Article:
Crime

Every parent must watch this: How a ’14-year-old’ exposed countless predatory men

Back from her school, Afrah quickly changes into her home clothes and checks her mobile. The notifications are exciting, this is her first Instagram account, and people are commenting.

The 14-year-old ninth-grader is a typical teenager. Her profile mentions her birth date, her hobbies, and age. Her friends think the photos are very cool. Life is good.

But within hours of her getting online, she receives a text in her inbox.

The man is an adult and wants to talk to her.

“Hello Dear”

Her bio on Instagram says she is “14 years old” but the man insists that he wants to talk to her.

Afrah avoids replying, but the man is persistent. And there are others.

In just three days, the number of messages in her inbox rises to 82.

The men try to start conversations with Afrah, exchanging greetings and soon asking her to be friends with them.

One of the men who looks like he is in his 30s texts her at midnight. He wants Afrah to share her phone number.

She refuses.

He clarifies that he just wants to be a “good friend” and talk to her daily to ‘check on her’.

In the days that follow, various Kashmiri men, all strangers to her, start texting Afrah telling her that they have fallen in love and want to marry her.

But there is a catch. Afrah is not real.

A young team of Kashmiris made Afrah as a fictitious character and a social experiment.

The results were devastating.

The team says that the experiment established how deep-rooted paedophilia in Kashmir’s society is. The sole aim of Afrah’s presence on social media was to build evidence and document that paedophilia exists and to present facts that show how vulnerable these platforms are for youngsters.

For this, the team used digital manipulation techniques to alter photos of a friend and make her look like a 14-year-old.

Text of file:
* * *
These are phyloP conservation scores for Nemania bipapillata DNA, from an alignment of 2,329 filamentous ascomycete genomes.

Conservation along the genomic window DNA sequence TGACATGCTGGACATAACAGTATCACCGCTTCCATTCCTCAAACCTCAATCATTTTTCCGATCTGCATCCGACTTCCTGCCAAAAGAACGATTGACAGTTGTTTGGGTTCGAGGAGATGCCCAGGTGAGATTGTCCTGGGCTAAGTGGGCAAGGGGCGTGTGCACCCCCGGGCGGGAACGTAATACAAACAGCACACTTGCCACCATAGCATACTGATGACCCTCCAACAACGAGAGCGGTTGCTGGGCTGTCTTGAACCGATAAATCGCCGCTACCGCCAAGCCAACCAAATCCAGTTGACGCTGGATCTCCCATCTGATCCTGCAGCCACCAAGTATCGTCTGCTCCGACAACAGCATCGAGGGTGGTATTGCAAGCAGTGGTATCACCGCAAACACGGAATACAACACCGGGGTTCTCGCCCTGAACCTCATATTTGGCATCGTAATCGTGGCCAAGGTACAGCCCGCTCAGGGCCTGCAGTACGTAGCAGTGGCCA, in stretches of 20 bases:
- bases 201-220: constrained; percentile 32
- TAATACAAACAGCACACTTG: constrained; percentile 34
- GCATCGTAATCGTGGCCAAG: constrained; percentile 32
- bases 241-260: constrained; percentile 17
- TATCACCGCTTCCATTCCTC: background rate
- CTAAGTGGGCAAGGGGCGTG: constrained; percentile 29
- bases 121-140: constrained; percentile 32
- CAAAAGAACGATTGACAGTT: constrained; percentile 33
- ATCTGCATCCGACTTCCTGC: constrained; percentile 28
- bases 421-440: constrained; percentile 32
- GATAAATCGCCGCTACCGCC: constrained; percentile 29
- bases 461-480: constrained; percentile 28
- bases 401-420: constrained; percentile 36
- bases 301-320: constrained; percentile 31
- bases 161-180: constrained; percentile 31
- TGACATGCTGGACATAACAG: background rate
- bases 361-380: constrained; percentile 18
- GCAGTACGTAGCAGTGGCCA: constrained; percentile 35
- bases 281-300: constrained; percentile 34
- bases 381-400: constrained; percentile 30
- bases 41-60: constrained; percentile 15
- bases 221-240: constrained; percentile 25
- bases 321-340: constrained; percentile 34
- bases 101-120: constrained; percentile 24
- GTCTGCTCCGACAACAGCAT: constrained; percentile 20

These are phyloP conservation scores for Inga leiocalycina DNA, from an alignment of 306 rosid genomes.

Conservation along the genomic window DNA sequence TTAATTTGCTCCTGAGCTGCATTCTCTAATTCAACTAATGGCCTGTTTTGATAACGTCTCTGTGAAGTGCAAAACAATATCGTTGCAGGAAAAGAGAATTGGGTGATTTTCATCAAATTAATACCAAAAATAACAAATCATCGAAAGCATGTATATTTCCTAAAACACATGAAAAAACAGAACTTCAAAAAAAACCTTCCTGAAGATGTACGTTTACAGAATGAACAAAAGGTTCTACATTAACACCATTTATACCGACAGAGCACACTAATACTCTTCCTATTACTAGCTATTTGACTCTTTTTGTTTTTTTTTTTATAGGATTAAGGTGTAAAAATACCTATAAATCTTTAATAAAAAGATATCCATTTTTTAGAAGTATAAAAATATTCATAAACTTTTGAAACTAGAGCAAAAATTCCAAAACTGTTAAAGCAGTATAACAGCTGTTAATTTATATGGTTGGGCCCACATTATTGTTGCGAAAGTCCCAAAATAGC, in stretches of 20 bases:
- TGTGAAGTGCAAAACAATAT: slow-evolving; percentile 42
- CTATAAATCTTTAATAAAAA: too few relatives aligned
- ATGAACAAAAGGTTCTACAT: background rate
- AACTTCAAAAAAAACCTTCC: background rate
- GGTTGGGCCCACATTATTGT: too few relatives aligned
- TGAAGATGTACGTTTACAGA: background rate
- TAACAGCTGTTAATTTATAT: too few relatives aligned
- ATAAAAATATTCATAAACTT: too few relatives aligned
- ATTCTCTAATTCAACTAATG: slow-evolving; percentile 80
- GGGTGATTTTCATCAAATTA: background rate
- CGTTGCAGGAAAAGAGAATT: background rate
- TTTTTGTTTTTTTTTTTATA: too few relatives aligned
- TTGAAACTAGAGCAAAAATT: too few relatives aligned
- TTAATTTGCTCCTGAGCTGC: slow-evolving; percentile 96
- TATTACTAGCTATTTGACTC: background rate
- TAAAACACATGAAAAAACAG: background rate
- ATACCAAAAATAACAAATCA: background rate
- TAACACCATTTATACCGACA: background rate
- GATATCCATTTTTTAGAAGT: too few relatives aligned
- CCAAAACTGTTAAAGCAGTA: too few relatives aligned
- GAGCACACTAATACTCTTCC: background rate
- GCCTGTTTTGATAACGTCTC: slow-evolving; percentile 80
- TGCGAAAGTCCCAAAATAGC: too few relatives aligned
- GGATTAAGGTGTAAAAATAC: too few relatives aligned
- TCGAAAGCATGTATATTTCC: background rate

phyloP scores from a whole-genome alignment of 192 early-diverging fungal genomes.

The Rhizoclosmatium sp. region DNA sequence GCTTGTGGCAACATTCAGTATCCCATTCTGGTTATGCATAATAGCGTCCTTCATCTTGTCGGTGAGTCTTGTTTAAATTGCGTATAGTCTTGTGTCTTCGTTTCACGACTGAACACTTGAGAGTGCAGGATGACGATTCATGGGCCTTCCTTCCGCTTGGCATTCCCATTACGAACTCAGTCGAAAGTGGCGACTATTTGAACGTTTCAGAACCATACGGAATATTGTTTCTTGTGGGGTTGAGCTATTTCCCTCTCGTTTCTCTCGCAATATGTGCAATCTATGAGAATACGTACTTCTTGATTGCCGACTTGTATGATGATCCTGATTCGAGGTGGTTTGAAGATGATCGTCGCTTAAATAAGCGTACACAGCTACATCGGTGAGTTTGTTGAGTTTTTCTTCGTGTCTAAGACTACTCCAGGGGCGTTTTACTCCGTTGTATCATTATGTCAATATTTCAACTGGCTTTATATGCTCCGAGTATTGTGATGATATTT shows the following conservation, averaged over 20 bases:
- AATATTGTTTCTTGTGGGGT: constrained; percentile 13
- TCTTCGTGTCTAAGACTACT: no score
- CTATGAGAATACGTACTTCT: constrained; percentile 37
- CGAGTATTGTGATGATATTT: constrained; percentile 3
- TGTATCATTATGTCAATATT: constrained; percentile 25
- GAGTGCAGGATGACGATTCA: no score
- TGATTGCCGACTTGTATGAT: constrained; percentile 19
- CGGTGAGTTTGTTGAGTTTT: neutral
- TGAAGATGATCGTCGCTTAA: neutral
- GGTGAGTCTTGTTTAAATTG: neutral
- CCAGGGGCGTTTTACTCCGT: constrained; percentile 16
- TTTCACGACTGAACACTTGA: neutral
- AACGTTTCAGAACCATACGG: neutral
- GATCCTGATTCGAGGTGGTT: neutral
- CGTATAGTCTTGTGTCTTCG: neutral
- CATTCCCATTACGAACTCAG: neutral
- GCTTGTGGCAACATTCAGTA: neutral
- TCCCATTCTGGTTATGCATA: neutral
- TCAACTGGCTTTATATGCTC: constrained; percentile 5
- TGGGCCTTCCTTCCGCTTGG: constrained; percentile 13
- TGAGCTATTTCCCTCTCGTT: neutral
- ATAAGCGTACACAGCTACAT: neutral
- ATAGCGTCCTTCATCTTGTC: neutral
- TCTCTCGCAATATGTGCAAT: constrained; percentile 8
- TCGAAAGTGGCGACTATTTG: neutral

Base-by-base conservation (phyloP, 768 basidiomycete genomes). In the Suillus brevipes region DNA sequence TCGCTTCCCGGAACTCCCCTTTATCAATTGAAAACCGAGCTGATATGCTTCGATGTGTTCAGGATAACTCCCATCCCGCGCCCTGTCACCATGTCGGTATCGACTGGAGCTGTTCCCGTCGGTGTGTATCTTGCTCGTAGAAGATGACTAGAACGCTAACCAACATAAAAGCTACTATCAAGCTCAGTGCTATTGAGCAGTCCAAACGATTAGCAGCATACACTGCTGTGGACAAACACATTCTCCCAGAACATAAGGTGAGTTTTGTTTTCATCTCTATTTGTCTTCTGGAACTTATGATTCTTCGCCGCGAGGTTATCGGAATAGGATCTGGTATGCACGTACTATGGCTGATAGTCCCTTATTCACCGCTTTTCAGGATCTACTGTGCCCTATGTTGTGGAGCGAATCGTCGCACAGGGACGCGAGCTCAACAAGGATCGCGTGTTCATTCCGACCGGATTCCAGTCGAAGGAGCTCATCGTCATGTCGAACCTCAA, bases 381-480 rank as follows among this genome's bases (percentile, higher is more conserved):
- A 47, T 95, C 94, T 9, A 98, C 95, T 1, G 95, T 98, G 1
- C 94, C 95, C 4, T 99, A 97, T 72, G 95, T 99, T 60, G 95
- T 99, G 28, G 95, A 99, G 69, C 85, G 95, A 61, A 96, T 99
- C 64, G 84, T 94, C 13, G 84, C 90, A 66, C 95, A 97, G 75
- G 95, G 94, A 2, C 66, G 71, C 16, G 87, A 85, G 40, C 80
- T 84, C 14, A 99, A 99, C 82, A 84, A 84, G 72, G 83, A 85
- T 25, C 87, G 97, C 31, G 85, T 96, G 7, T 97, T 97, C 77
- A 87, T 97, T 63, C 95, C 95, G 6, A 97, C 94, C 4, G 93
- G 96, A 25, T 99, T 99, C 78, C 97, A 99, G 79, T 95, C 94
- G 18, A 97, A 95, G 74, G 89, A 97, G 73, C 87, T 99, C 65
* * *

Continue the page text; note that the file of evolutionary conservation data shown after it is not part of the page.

They added a persona, how a teenager talks, posts, and Afrah was ready.

As the reach of the profile grew, Afrah on average started getting dozens of messages every hour. Most of these being from profiles of Kashmiri men who soon after sweet-talking started asking for pictures and sexual favours from her, insisting that she share intimate pictures.

Disguised as Afrah, Muhammad Furqan, and Adnan Mir from the team start conversing with these men. In their reply to the messages, they, from Afras’s account, deny these advances and express disgust over the repeated requests.

What then follows from other side is gaslighting, where many profiles try to clear the “misunderstanding” saying they mean no harm and that they did not know Afrah is 14.

But it didn’t stop at asking for photos alone, many of these men then slid into a 14-year-old’s messages with their nude photographs, insisting that Afrah should talk to them over video calls and send voice notes.

To gain more trust, Mir Hashim, one of the team members working on the investigative project recorded his own voice, altering the pitch and frequency with a voice modulation software to sound like a girl’s.

He then sent it across to these men so that they don’t get suspicious of the profile’s authenticity.